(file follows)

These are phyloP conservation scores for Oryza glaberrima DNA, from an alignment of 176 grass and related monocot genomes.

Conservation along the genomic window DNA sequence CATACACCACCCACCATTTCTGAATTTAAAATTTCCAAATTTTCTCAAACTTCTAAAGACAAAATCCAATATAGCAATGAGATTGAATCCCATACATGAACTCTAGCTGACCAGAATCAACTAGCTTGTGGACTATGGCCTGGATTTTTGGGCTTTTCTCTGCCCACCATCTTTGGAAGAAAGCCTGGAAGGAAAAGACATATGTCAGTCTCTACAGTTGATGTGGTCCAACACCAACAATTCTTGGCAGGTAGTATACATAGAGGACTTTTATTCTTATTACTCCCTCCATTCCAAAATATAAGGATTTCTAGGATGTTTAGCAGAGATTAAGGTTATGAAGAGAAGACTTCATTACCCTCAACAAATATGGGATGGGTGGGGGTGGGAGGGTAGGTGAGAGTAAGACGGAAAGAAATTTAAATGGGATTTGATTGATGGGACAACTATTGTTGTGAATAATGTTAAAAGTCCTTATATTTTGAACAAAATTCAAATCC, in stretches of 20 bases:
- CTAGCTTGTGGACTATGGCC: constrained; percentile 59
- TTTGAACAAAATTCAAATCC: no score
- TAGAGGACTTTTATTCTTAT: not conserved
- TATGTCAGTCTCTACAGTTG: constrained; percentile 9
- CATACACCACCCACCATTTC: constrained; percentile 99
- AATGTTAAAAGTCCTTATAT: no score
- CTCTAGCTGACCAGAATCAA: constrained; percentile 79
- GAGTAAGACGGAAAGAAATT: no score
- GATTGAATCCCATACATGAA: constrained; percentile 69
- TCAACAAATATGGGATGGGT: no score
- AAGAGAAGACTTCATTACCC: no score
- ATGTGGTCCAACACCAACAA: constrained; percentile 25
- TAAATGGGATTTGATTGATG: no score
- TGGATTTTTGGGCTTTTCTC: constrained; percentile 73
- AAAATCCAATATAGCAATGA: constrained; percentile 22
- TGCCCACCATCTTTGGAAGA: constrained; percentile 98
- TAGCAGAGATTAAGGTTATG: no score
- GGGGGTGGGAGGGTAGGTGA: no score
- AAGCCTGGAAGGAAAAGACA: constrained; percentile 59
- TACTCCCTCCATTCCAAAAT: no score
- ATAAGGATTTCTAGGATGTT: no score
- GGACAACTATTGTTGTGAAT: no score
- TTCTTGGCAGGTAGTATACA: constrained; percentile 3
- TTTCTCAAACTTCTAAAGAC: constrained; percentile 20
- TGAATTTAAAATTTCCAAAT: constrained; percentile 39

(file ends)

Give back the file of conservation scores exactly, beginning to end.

These are phyloP conservation scores for Oryza glaberrima DNA, from an alignment of 176 grass and related monocot genomes.

Conservation along the genomic window DNA sequence CATACACCACCCACCATTTCTGAATTTAAAATTTCCAAATTTTCTCAAACTTCTAAAGACAAAATCCAATATAGCAATGAGATTGAATCCCATACATGAACTCTAGCTGACCAGAATCAACTAGCTTGTGGACTATGGCCTGGATTTTTGGGCTTTTCTCTGCCCACCATCTTTGGAAGAAAGCCTGGAAGGAAAAGACATATGTCAGTCTCTACAGTTGATGTGGTCCAACACCAACAATTCTTGGCAGGTAGTATACATAGAGGACTTTTATTCTTATTACTCCCTCCATTCCAAAATATAAGGATTTCTAGGATGTTTAGCAGAGATTAAGGTTATGAAGAGAAGACTTCATTACCCTCAACAAATATGGGATGGGTGGGGGTGGGAGGGTAGGTGAGAGTAAGACGGAAAGAAATTTAAATGGGATTTGATTGATGGGACAACTATTGTTGTGAATAATGTTAAAAGTCCTTATATTTTGAACAAAATTCAAATCC, in stretches of 20 bases:
- CTAGCTTGTGGACTATGGCC: constrained; percentile 59
- TTTGAACAAAATTCAAATCC: no score
- TAGAGGACTTTTATTCTTAT: not conserved
- TATGTCAGTCTCTACAGTTG: constrained; percentile 9
- CATACACCACCCACCATTTC: constrained; percentile 99
- AATGTTAAAAGTCCTTATAT: no score
- CTCTAGCTGACCAGAATCAA: constrained; percentile 79
- GAGTAAGACGGAAAGAAATT: no score
- GATTGAATCCCATACATGAA: constrained; percentile 69
- TCAACAAATATGGGATGGGT: no score
- AAGAGAAGACTTCATTACCC: no score
- ATGTGGTCCAACACCAACAA: constrained; percentile 25
- TAAATGGGATTTGATTGATG: no score
- TGGATTTTTGGGCTTTTCTC: constrained; percentile 73
- AAAATCCAATATAGCAATGA: constrained; percentile 22
- TGCCCACCATCTTTGGAAGA: constrained; percentile 98
- TAGCAGAGATTAAGGTTATG: no score
- GGGGGTGGGAGGGTAGGTGA: no score
- AAGCCTGGAAGGAAAAGACA: constrained; percentile 59
- TACTCCCTCCATTCCAAAAT: no score
- ATAAGGATTTCTAGGATGTT: no score
- GGACAACTATTGTTGTGAAT: no score
- TTCTTGGCAGGTAGTATACA: constrained; percentile 3
- TTTCTCAAACTTCTAAAGAC: constrained; percentile 20
- TGAATTTAAAATTTCCAAAT: constrained; percentile 39